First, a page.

IT'S time Anne was
in to do her sewing," said Marilla, glancing at the clock and then out
into the yellow August afternoon where everything drowsed in the heat.
"She stayed playing with Diana more than half an hour more 'n I gave her
leave to; and now she's perched out there on the woodpile talking to
Matthew, nineteen to the dozen, when she knows perfectly well she ought to
be at her work. And of course he's listening to her like a perfect ninny.
I never saw such an infatuated man. The more she talks and the odder the
things she says, the more he's delighted evidently. Anne Shirley, you come
right in here this minute, do you hear me!"
A series of staccato taps on the west window brought Anne flying in from
the yard, eyes shining, cheeks faintly flushed with pink, unbraided hair
streaming behind her in a torrent of brightness.
"Oh, Marilla," she exclaimed breathlessly, "there's going to be a
Sunday-school picnic next week—in Mr. Harmon Andrews's field, right
near the lake of Shining Waters. And Mrs. Superintendent Bell and Mrs.
Rachel Lynde are going to make ice cream—think of it, Marilla—ice
cream! And, oh, Marilla, can I go to it?"
"Just look at the clock, if you please, Anne. What time did I tell you to
"Two o'clock—but isn't it splendid about the picnic, Marilla? Please
can I go? Oh, I've never been to a picnic—I've dreamed of picnics,
but I've never—"
"Yes, I told you to come at two o'clock. And it's a quarter to three. I'd
like to know why you didn't obey me, Anne."
"Why, I meant to, Marilla, as much as could be. But you have no idea how
fascinating Idlewild is. And then, of course, I had to tell Matthew about
the picnic. Matthew is such a sympathetic listener. Please can I go?"
"You'll have to learn to resist the fascination of
Idle-whatever-you-call-it. When I tell you to come in at a certain time I
mean that time and not half an hour later. And you needn't stop to
discourse with sympathetic listeners on your way, either. As for the
picnic, of course you can go. You're a Sunday-school scholar, and it's not
likely I'd refuse to let you go when all the other little girls are
"But—but," faltered Anne, "Diana says that everybody must take a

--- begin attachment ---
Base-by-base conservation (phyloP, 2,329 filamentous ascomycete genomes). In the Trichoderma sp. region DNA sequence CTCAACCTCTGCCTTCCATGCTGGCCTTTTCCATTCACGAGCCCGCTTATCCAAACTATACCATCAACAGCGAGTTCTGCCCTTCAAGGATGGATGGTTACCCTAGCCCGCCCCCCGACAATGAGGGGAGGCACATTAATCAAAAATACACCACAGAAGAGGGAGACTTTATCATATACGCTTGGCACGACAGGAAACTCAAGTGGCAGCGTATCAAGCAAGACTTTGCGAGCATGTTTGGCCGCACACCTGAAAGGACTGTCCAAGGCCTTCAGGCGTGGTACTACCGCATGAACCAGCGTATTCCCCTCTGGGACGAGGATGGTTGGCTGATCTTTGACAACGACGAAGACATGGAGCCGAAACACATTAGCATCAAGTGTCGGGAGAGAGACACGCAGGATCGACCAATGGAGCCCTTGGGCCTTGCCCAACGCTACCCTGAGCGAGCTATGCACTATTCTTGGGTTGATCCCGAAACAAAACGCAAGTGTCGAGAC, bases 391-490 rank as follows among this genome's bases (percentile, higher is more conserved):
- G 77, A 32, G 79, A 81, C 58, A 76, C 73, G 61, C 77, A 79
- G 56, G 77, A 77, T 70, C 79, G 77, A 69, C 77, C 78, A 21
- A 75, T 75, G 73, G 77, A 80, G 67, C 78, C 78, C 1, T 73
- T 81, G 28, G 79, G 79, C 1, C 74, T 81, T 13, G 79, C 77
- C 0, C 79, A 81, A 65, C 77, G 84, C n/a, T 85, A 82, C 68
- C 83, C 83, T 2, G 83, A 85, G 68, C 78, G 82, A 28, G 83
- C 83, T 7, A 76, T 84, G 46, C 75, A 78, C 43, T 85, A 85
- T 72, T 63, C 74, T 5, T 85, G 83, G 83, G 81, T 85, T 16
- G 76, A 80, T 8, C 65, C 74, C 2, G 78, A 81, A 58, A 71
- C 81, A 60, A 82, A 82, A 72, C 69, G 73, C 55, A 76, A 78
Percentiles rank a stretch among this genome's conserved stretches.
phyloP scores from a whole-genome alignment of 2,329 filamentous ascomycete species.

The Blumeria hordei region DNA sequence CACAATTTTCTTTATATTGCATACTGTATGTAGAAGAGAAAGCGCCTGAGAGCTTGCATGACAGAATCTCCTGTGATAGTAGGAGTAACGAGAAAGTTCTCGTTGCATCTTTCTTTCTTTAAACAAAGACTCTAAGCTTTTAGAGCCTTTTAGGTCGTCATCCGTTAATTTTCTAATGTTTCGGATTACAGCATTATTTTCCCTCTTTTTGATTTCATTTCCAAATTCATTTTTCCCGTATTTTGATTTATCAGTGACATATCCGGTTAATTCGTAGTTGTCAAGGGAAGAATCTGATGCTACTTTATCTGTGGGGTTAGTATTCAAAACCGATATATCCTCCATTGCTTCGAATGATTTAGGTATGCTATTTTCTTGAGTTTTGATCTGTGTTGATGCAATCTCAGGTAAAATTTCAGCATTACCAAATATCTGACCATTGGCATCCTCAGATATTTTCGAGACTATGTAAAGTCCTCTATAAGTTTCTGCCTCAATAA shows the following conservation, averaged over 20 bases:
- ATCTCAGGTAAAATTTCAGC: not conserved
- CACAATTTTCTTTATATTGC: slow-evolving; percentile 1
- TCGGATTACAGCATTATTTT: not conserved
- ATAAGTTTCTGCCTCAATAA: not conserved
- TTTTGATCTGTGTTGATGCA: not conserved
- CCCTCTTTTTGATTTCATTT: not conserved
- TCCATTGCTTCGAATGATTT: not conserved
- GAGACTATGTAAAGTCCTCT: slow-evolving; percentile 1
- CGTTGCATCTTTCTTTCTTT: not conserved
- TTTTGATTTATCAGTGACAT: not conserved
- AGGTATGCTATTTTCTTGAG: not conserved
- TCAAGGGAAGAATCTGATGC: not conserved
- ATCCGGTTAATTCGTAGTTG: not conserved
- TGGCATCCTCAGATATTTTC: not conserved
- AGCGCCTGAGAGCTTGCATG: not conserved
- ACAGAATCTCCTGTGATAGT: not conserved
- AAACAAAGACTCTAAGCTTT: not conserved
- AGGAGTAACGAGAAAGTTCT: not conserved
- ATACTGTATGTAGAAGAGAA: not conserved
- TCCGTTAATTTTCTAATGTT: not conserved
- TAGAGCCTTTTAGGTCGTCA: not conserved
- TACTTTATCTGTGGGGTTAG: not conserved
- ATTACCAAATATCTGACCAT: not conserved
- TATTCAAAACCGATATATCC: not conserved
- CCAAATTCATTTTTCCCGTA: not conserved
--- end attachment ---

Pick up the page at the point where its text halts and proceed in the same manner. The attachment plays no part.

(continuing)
basket of things to eat. I can't cook, as you know, Marilla, and—and—I
don't mind going to a picnic without puffed sleeves so much, but I'd feel
terribly humiliated if I had to go without a basket. It's been preying on
my mind ever since Diana told me."
"Well, it needn't prey any longer. I'll bake you a basket."
"Oh, you dear good Marilla. Oh, you are so kind to me. Oh, I'm so much
obliged to you."
Getting through with her "ohs" Anne cast herself into Marilla's arms and
rapturously kissed her sallow cheek. It was the first time in her whole
life that childish lips had voluntarily touched Marilla's face. Again that
sudden sensation of startling sweetness thrilled her. She was secretly
vastly pleased at Anne's impulsive caress, which was probably the reason
why she said brusquely:
"There, there, never mind your kissing nonsense. I'd sooner see you doing
strictly as you're told. As for cooking, I mean to begin giving you
lessons in that some of these days. But you're so featherbrained, Anne,
I've been waiting to see if you'd sober down a little and learn to be
steady before I begin. You've got to keep your wits about you in cooking
and not stop in the middle of things to let your thoughts rove all over
creation. Now, get out your patchwork and have your square done before
"I do not like patchwork," said Anne dolefully, hunting out her
workbasket and sitting down before a little heap of red and white diamonds
with a sigh. "I think some kinds of sewing would be nice; but there's no
scope for imagination in patchwork. It's just one little seam after
another and you never seem to be getting anywhere. But of course I'd
rather be Anne of Green Gables sewing patchwork than Anne of any other
place with nothing to do but play. I wish time went as quick sewing
patches as it does when I'm playing with Diana, though. Oh, we do have
such elegant times, Marilla. I have to furnish most of the imagination,
but I'm well able to do that. Diana is simply perfect in every other way.
You know that little piece of land across the brook that runs up between
our farm and Mr. Barry's. It belongs to Mr. William Bell, and right in the
corner there is a little ring of white birch trees—the most romantic
spot, Marilla. Diana and I have our playhouse there. We call it Idlewild.
Isn't that a poetical name? I assure you it took me some time to think it
out. I stayed awake nearly a whole night before I invented it. Then, just
as I was dropping off to sleep, it came like an inspiration. Diana was enraptured
when she heard it. We have got our house fixed up elegantly. You must come
and see it, Marilla—won't you? We have great big stones, all covered
with moss, for seats, and boards from tree to tree for shelves. And we